As I was walking through campus today, I was thinking of how this college experience is truly different than my previous experience. I recalled being about 19-20 years old. My grades were awful and because I had decided to stop being a French major (a major that was eventually dropped at the school), I was given a generic advisor in the Academic Achievement Center.
While she wasn’t a horrible woman, she had a way of making me feel about two inches tall when I saw her. Yes, my grades were lousy, but telling me to focus more on school did nothing to help the situation. I always left advising sessions feeling worse than when I went in. There were never any solutions or options offered to me. (Now I can think of so many services on campus that may have benefited me.) I didn’t really know what my problem was and why I didn’t just magically get my shit together. I think that’s what she expected from me.
I do remember feeling like I was fighting my GPA the whole time. That’s what happens when you start out with a less than stellar GPA your first semester. I was constantly fighting to bring it up and I felt like it was a losing battle.
This particular advisor said to me at one point, “You should consider transferring to a new school–one where your decent credits will transfer, but you can start fresh with a new GPA.” That always stuck with me. I always remembered that comment and hoped that some day I could do that. But I still remember the look of complete disgust on her face as she said that to me.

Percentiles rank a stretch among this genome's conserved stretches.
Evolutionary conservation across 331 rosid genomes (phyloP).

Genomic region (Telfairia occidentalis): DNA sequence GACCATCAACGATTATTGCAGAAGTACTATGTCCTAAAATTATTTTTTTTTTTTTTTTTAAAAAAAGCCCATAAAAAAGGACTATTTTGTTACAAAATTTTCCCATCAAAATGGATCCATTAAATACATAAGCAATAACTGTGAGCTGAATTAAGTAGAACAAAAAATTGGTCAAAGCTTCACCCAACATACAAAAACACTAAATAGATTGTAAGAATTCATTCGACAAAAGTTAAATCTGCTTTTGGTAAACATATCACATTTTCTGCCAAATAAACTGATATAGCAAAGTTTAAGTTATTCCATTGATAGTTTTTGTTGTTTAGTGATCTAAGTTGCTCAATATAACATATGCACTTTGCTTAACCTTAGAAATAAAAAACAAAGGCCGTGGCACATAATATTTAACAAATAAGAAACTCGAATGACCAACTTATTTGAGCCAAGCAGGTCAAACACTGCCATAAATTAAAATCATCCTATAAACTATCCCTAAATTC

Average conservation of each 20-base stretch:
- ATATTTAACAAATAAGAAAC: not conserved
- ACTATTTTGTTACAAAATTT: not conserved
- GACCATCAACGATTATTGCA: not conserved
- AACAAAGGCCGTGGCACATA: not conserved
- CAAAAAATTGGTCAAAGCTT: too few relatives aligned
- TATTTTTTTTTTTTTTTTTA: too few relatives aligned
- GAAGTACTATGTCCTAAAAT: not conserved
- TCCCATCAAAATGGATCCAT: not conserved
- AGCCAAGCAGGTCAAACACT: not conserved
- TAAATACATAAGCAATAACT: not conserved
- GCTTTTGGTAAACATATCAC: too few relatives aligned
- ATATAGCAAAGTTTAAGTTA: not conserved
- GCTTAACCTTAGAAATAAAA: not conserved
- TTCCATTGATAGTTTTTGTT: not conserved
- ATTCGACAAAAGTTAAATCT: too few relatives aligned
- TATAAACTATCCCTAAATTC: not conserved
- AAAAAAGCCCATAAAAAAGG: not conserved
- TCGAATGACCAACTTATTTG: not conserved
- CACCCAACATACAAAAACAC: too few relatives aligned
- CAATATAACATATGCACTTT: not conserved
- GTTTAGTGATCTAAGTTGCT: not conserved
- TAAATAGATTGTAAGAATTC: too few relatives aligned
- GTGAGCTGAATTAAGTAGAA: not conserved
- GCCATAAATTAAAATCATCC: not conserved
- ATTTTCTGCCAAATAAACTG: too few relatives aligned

Well, 15-16 years later, I did just that. And if she could see that pathetic little girl now! I am on track to get As and Bs this semester, and I’ve gotten involved in a Public Relations organization at the school. I’m also trying to get involved in other activities at my school.
What a truly different experience this already is.
Not everyone is fortunate enough to know what they want to be “when they grow up” right out of high school. Not every student has the will to get it all done in their late teens/early twenties. What I do hope is that those people in a position to influence younger college students realize that not every student with lousy grades is a failure. There might be a smart person in there that needs to jump out, but also needs the faith in himself or herself to take that leap.